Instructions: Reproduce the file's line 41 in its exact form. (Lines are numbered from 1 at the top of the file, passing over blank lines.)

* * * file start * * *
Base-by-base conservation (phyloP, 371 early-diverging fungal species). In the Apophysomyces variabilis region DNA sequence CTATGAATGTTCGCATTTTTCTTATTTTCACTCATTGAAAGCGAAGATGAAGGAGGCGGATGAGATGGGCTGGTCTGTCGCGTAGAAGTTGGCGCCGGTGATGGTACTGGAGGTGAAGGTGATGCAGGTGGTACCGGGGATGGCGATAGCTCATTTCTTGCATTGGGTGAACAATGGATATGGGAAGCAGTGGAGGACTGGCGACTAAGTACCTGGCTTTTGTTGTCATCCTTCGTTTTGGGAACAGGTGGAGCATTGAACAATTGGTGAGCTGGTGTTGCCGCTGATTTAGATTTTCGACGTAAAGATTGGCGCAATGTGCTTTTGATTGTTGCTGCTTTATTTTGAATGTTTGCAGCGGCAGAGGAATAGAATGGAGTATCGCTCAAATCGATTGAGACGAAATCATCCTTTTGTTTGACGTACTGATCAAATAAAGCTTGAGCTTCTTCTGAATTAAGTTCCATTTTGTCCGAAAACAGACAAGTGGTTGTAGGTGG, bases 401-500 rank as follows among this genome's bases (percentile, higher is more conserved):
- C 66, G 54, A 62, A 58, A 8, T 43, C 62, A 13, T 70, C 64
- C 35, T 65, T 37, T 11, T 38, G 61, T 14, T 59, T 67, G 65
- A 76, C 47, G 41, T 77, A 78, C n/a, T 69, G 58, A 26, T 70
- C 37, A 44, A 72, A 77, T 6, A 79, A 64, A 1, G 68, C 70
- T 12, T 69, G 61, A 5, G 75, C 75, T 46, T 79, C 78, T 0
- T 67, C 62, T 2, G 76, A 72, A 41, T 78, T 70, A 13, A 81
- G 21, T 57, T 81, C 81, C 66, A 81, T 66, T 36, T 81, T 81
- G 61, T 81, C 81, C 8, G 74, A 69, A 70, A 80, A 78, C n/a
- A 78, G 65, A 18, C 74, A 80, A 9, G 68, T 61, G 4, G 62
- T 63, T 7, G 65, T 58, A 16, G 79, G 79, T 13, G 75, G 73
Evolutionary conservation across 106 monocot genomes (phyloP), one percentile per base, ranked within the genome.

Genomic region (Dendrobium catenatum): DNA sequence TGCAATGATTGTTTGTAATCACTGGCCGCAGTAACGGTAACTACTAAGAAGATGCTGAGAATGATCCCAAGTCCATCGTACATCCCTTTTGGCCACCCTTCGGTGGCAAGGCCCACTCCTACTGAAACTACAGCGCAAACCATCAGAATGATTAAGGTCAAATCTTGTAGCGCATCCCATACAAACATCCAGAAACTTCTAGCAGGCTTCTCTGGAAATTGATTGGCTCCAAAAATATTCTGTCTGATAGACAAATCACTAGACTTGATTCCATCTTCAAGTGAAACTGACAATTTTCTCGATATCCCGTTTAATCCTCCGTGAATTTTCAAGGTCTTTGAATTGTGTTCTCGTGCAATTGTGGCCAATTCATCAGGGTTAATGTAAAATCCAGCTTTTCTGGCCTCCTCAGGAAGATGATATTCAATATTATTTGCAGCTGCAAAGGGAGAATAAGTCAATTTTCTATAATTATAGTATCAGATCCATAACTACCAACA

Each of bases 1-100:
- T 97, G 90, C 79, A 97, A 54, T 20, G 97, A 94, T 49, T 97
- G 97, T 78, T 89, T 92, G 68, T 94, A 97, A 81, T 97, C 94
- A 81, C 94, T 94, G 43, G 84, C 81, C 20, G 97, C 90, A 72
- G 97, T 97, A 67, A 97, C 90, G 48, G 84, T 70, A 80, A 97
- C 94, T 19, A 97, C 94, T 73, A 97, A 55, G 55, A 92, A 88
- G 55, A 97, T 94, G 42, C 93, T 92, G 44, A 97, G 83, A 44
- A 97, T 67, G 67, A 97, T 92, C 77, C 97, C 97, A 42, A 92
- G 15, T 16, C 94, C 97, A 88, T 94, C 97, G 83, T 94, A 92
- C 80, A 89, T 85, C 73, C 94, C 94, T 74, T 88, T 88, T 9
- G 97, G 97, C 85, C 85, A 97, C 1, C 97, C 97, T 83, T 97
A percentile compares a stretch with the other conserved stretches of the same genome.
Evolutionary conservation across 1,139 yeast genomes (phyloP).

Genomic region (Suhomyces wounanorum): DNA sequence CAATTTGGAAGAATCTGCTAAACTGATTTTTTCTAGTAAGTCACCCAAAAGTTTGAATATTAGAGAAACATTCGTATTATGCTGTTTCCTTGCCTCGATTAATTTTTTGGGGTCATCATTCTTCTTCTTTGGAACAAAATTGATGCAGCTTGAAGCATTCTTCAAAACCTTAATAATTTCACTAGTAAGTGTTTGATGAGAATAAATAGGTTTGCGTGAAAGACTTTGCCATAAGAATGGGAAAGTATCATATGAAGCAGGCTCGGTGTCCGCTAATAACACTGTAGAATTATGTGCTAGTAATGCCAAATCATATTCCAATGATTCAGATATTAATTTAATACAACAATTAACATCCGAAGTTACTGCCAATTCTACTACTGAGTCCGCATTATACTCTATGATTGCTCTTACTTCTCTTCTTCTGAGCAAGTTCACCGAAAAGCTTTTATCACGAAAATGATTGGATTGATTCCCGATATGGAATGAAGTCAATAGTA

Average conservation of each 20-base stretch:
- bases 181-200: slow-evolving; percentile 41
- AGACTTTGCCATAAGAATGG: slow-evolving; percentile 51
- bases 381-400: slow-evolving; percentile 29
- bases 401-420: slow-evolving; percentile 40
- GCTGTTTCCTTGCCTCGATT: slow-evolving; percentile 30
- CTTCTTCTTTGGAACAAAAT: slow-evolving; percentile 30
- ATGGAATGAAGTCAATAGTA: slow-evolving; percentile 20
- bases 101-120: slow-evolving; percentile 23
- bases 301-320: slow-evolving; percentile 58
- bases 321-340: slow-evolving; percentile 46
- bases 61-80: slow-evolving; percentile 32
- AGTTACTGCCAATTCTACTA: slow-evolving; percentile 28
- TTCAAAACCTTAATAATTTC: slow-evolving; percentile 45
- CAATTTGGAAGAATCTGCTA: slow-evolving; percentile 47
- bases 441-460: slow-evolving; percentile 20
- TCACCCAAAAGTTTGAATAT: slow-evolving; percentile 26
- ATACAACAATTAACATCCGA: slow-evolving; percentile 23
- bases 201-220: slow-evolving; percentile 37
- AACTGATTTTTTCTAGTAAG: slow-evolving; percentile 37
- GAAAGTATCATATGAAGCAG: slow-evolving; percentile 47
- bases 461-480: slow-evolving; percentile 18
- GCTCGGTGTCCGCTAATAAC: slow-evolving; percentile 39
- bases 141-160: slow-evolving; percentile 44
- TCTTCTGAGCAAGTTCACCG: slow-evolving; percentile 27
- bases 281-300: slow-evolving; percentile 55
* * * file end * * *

- TTCAAAACCTTAATAATTTC: slow-evolving; percentile 45